Approximately 46,000 volunteers for the British military came from Belfast in World War I. When war,commenced in 1914, it had direct implications for Ireland and the debate over Home Rule.
Unionists found the war to be a reason to suspend action on Home Rule. Nationalists felt that the war provided an opportunity to pressure the government to pass Home Rule as an Act.
In the early weeks of the war, the uncertainty over Home Rule had an effect on recruitment in Ulster. Soon, a truce was reached when Home Rule was passed into law on September 18, 1914, but its implementation was postponed until after the war. A special, undefined provision was included for Ulster.
Unionists were angered by the compromise, but nationalists were thrilled. They could now focus their energies on the war effort.
The first part of recruitment was to call up the reserve. Many members of the Ulster Volunteer Force and Irish Volunteers were also British army reservists and special reservists. They were both mobilized immediately after war was declared. About 3,000 reservists left the Belfast shipyards for active service at this time.
Next, the search for volunteers began. The leaders of each of the political militias offered their services for military duty. Joe Devlin, the Home Rule MP for West Belfast and a director of The Irish News, encouraged his supporters to join an ‘Irish Brigade’ in the form of the 16th (Irish) Division.
The nationalist leaders supported the war to show their maturity following the promised Home Rule legislation and to demonstrate that Irish nationalism could be comfortable within the British Empire.
The unionists, though, saw an opportunity to show their loyalty to the Crown and secure Ulster’s place in the union, which is what they had wanted before the war. The UVF was attractive to the British Army as it provided a ready-made army.
The agreement Edward Carson made with the War Office allowed the UVF units to remain together within an ‘Ulster’ Division. Belfast recruits were the heart of Ulster Division’s strength.
Apart from politics, there were many reasons to enlist. For many recruits, boredom, lack of work and adventure were all more compelling reasons than politics. For example, John Boyd of Belfast joined because his friends had joined and he felt that he should enlist as well.
The middle and upper classes often wanted the chance to prove themselves in the officer class. It would be inaccurate to say that they had no choice but to join for economic reasons.
All recruits shared one thing in common; they all had the mistaken belief that they could make a difference.
Men, and some women, from Belfast, made their way into almost every aspect of war. They were even among the first casualties. Private Hugh Bailie of the 2nd South Lancashire Regiment died in Belgium on August 26, 1914.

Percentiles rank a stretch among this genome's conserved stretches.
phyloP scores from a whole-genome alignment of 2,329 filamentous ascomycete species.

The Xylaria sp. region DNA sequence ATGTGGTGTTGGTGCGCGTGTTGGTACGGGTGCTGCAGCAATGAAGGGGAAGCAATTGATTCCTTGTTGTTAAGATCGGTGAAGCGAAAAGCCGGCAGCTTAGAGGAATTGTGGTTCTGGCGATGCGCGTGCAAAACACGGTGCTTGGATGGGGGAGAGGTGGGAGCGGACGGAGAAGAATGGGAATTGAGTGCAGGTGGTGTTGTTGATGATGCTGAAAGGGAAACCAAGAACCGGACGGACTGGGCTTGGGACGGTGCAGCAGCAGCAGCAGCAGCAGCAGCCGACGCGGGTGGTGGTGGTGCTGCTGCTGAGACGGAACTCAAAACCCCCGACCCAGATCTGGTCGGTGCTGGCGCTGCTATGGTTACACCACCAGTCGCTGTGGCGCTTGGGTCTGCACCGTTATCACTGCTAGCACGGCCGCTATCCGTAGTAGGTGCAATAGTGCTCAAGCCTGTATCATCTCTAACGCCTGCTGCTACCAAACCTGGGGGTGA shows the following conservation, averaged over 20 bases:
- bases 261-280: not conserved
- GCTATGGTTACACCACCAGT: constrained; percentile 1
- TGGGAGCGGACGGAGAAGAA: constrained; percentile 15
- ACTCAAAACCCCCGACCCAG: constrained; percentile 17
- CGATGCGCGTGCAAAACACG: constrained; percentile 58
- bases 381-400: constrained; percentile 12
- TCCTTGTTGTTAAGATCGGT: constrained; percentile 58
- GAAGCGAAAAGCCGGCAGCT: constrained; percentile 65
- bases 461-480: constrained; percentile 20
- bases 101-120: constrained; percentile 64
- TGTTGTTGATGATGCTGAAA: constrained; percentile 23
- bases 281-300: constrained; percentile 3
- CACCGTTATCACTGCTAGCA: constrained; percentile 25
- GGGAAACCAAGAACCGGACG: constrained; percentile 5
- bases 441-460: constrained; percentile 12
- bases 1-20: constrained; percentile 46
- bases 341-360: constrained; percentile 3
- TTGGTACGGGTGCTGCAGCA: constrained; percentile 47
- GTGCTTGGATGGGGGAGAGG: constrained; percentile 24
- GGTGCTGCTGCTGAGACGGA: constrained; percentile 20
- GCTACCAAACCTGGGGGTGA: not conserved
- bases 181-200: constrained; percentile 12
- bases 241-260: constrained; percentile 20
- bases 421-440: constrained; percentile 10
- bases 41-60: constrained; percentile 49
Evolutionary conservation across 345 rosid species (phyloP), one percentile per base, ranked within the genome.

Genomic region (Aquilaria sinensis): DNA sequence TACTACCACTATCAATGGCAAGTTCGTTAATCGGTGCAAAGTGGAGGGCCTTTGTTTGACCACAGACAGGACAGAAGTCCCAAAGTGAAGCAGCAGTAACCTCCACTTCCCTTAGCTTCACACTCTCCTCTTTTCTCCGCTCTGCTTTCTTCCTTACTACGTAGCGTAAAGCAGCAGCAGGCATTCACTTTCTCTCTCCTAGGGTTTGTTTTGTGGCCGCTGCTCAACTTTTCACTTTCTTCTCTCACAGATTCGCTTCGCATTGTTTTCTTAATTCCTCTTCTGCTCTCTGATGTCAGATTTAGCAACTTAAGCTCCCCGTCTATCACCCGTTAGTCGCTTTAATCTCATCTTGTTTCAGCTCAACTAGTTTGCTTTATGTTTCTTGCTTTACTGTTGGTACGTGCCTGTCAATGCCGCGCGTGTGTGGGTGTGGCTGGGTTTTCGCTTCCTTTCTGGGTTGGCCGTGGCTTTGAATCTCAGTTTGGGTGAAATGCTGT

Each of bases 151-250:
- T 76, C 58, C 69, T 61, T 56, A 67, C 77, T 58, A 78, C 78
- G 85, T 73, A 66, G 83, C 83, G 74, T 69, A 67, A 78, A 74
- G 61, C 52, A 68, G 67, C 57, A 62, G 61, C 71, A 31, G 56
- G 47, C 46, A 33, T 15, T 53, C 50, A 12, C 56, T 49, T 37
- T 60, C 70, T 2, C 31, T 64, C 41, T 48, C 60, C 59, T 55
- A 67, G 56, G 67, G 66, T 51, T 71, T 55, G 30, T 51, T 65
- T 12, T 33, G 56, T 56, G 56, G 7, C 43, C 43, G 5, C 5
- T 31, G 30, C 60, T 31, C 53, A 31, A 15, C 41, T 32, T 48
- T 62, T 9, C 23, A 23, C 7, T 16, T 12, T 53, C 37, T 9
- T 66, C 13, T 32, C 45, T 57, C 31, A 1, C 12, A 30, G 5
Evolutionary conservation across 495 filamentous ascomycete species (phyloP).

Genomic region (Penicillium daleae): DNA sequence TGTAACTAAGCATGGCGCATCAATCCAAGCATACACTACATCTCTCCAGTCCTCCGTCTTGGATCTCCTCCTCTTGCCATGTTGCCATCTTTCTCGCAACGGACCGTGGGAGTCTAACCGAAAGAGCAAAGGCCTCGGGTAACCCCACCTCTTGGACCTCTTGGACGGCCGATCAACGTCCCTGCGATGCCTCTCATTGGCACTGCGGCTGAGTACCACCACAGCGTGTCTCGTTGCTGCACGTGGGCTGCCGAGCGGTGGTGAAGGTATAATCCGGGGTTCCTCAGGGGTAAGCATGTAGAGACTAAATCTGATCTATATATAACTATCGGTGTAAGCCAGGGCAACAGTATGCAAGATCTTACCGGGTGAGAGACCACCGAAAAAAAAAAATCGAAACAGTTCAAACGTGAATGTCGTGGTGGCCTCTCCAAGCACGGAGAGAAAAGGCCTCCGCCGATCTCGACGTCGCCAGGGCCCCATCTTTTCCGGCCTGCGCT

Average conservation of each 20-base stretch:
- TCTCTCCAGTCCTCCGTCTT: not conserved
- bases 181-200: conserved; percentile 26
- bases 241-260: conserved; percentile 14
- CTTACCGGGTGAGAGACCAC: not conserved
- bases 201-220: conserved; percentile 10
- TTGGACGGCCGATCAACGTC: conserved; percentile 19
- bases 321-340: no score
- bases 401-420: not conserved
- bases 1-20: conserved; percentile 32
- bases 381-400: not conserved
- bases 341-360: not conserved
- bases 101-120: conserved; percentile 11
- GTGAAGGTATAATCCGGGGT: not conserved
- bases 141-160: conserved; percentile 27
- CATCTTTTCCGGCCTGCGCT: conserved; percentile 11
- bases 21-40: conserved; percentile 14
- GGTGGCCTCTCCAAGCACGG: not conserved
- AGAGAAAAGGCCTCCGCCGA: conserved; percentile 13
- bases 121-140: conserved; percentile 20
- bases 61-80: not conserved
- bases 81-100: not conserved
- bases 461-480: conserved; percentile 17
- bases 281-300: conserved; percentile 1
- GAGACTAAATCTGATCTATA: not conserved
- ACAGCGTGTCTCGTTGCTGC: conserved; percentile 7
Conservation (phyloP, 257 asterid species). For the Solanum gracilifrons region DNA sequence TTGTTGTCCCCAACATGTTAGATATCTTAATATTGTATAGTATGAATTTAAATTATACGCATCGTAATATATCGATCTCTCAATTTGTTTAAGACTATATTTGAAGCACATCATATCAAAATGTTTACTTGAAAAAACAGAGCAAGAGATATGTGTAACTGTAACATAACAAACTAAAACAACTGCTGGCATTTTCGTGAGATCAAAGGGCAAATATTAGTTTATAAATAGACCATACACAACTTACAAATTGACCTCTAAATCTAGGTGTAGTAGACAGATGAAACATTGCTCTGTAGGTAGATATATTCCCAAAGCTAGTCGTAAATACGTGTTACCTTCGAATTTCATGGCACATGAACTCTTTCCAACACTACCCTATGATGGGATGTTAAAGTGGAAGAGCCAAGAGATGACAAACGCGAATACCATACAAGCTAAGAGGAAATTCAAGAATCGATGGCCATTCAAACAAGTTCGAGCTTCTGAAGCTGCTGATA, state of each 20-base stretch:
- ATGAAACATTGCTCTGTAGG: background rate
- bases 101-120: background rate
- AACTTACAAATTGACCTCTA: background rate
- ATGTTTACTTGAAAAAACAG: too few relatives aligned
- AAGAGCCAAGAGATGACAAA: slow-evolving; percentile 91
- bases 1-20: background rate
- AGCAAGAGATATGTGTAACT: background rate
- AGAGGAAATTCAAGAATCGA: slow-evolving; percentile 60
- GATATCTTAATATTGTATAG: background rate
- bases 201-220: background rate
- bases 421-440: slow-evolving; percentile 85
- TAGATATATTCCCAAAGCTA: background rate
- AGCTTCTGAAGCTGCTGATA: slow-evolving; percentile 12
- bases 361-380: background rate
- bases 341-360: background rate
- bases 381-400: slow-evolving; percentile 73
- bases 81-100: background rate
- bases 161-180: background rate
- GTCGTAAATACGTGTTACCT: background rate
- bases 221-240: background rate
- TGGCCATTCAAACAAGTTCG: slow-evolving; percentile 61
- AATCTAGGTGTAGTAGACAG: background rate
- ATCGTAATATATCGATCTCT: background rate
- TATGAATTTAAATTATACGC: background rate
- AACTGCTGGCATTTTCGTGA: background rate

Civilians were also affected. Patrick McGinley, a former school teacher in Clonard in west Belfast, and Margaret McClintock, who had left for a fresh start in New York, were each fortunate to survive the sinking of the Lusitania.
Others were finding themselves in strange environments. One unidentified ‘Sinn Féiner’ was found in the ranks of the 36th (Ulster) Division. Wilfred Spender noticed how this ‘Sinn Féiner’ was very open about it and even was audacious enough to apply for leave during the Easter Rising in April of 1916.
“When asked why he joined us, he said that he wanted to fight – he thought it was his duty to do so – but that no Sinn Féiner would dream of joining the nationalists (16th Irish Division). All Sinn Féiners admired the UVF!”
The 36th Ulster and the 16th Irish Divisions were both in their first major engagement of the war at the Somme. Initially conceived as a ‘big push’ that could end the war early, by June 1916, it had become a fight just to keep the Allies in the war after the German attack at Verdun.
On July 1, 1916, on the first day of the battle, the Ulster Division’s objective was to advance towards the village of Thiepval to take a fortified German trench network called the Schwaben Redoubt. They managed their advance shortly before 7:30 a.m. during an intensive artillery barrage.
George Hill of Belfast remembered, “When the barrage lifted on the morning of the 1st we went over the top in waves. We had practiced it when out of the line. Some of the lads had got hold of a football and kicked it ahead, shouting ‘Up the Blues’ or ‘Up the Glens’.”
Initially, the Ulster Division overwhelmed the Germans and claimed their objective. However, they were forced to withdrawal by nightfall. A German corporal named Hinkel poignantly recalled this event: “They retreated in their droves from Schwaben Redoubt. Once again our machine guns chattered away. Once again our rifle barrels glowed red hot. Once again my men were seized by the reckless bravado which had gripped them in the morning. Many an Irish mother’s son lay down to the sleep from which there is no awakening.”
Within the first two days of battle, 5,500 were dead, wounded or missing.
Meanwhile, the 16th (Irish) Division moved into the Somme sector in September. Their objective was to liberate the towns of Guillemont and Ginchy.
The Irish Division was more successful than the Ulsters, having successfully reached their objective. They had 4,330 casualties, of which 1,000 lay dead. The two divisions would incur nearly 10,000 casualties at the Somme. They were part of a wider offensive with men from Belfast figuring in units other than the 16th and 36th.
Finally, the battle reached its end in November 1916. The British had advanced only seven miles.